Feedback on CLDR JSON and encoding crucial data only in keys

Mark Davis ☕️ mark at
Tue Nov 3 00:32:14 CST 2015

I suggest that you file this as a bug, and we can discuss in the meeting.

For #1, the knottiest issue is
"dayperiod": {
"displayName": "AM/PM",
"displayName-alt-variant": "am/pm"

We've wrestled with this. As I recall, we considered fleshing it out, be
something like:

"dayperiod": {
 "displayName": {
    "plain": "AM/PM",
    "variant": "am/pm"
But because 'alt' could potentially go on every leaf node that would
require adding a level (and "plain") for essentially every leaf node. (And
where alt can go on non-leaf nodes we'd have to work that in also.) But we
could explore some ideas.

For #2, we could probably go to a simpler format for JSON. We could look at
space-delimited strings, maybe with a special sequence for ranges, that
would be easy to parse.


On Mon, Nov 2, 2015 at 10:25 AM, Ben Hamilton <beng at> wrote:

> Hi folks,
> I'm working on a server to allow arbitrary queries of slices of CLDR data
> using the GraphQL protocol (
> While working with the fully resolved CLDR JSON data, I noticed a few
> design decisions that complicate building a structured object model
> (required by GraphQL) to represent it:
> 1) Crucial LDML data is often encoded only in JSON keys, requiring clients
> to parse keys to extract them
> For example, number formats (e.g. from main/root/numbers.json) require
> parsing the keys to know the range of values to which the format should be
> applied:
> "decimalFormat": {
> "1000-count-other": "0K",
> "10000-count-other": "00K",
> "100000-count-other": "000K",
> "1000000-count-other": "0M",
> (snip)
> }
> If I wanted to build an object model to represent this, I'd need to know
> that the keys of this dictionary include three pieces of data separated by
> "-" and write a parser which understands the meaning of each section.
> This becomes much more complicated when dealing with dateFields.json,
> which include keys with particularly complex encodings. From
> main/root/dateFields.json:
> "sat-narrow": {
> "relative-type--1": "last Sa",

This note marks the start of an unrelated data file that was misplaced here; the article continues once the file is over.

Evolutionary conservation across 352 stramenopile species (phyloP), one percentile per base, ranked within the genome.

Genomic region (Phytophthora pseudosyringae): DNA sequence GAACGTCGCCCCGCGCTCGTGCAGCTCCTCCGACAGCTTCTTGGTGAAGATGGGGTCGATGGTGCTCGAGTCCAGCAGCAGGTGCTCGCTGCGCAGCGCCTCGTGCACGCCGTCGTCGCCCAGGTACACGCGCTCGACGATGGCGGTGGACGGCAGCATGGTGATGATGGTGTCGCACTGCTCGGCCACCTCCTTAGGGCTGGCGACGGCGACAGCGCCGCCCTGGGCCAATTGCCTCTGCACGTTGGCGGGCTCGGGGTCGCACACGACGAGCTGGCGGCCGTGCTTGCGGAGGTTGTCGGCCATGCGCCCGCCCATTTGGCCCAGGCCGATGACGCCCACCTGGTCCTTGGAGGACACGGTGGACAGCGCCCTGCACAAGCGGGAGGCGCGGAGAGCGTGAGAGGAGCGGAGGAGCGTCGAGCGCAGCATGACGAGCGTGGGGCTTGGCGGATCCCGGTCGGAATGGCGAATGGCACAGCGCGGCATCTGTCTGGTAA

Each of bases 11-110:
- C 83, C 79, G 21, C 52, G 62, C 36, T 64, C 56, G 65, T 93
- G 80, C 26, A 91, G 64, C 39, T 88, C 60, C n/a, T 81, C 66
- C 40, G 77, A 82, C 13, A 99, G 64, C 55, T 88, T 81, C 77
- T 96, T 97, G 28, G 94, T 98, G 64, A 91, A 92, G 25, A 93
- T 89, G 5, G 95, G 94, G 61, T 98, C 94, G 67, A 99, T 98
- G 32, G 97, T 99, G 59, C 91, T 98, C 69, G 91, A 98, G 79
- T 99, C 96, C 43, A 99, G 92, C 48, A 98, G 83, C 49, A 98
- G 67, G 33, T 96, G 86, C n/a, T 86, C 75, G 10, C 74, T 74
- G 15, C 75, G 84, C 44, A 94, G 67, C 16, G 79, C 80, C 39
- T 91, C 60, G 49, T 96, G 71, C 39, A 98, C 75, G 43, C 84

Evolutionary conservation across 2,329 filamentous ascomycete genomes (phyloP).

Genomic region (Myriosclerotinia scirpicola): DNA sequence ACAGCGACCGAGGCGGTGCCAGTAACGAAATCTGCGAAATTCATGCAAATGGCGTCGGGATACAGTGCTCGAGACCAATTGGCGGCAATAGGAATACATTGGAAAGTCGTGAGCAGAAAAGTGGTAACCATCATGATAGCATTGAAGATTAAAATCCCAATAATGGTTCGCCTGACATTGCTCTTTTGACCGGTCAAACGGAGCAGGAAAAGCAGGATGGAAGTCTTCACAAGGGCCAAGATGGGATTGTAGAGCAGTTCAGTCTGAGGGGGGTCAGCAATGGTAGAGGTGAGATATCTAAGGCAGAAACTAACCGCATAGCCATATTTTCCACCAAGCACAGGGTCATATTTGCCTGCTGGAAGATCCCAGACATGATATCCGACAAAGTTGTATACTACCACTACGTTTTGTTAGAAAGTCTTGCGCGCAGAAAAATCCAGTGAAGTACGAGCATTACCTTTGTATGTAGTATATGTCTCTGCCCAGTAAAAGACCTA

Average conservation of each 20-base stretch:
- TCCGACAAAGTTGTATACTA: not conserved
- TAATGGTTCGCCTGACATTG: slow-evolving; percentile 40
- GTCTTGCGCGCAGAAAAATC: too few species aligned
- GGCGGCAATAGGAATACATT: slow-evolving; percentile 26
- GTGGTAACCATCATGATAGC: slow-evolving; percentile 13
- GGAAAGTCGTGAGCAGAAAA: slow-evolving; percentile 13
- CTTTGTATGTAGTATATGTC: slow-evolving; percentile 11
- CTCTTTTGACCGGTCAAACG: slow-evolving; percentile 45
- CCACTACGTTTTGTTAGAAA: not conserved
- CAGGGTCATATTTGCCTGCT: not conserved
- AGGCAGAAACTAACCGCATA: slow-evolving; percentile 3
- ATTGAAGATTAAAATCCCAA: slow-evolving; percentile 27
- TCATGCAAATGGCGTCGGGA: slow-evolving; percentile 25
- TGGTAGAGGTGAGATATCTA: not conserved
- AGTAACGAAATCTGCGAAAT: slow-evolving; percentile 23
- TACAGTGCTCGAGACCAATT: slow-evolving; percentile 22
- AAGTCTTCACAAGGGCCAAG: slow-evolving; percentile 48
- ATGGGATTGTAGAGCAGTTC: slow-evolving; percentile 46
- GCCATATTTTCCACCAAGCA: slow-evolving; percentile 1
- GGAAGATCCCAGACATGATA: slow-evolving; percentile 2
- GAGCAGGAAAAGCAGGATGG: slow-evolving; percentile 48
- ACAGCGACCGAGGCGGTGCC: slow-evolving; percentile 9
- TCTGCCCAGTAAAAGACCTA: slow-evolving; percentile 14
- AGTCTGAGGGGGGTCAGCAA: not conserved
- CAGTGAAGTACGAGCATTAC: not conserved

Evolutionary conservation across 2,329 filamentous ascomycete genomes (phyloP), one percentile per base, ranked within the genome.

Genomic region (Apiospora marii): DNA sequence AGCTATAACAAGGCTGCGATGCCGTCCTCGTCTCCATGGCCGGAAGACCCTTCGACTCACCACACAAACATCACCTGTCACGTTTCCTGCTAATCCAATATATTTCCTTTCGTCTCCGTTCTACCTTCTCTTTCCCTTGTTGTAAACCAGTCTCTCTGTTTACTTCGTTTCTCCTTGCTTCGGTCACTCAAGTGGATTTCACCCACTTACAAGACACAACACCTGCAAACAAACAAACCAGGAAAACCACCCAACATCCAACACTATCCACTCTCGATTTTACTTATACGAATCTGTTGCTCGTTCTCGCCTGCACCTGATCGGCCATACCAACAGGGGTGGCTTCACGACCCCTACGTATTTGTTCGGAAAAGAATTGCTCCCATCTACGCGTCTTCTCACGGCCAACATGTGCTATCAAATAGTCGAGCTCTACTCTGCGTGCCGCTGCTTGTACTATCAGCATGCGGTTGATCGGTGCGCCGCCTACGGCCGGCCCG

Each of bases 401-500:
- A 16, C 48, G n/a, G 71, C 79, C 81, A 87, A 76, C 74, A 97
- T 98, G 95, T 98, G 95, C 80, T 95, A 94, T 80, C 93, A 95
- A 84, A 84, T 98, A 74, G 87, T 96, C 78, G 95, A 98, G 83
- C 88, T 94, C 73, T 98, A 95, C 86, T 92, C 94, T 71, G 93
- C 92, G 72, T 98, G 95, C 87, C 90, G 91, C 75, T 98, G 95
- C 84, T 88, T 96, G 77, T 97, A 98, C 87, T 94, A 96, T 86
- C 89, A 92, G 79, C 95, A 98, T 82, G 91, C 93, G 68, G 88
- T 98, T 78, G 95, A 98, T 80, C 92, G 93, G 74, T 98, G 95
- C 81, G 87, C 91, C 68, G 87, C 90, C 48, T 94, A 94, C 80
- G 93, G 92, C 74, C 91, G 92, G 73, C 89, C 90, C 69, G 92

> "relative-type-0": "this Sa",
> "relative-type-1": "next Sa"
> },
> "dayperiod": {
> "displayName": "AM/PM",
> "displayName-alt-variant": "am/pm"
> },
> For this, I need to know that the "-" separators have multiple meanings,
> and might be present (or not), and could act either as a field separator,
> or as a negation operation in front of a number.
> I think we can keep the keys as-is as opaque unique identifiers, but the
> values should be more structured. A map with separate fields for the
> meanings of each item in the key (plus the original value) would be great.
> The original XML format does this pretty well; I think we can do that in
> the JSON without too much trouble.
> 2) Much of the LDML data is represented as serialized UTS #35 UnicodeSet
> objects, which requires deserializing them to understand the underlying
> meaning
> For example, main/root/characters.json includes:
> "characters": {
> "exemplarCharacters": "[]",
> "auxiliary": "[]",
> "punctuation": "[\\\\- , ; \\\\: ! ? . ( ) \\\\[ \\\\] \\\\{ \\\\}]",
> (snip)
> }
> This means every program which wants to interact with this data needs to
> include a UTS #35 UnicodeSet deserializer (or forward the raw patterns on
> to the client with the assumption that it will include a UnicodeSet
> deserializer).
> For many languages including JavaScript / ECMAScript, I don't think there
> exists such a deserializer today—please let me know if I'm wrong!
> Ben
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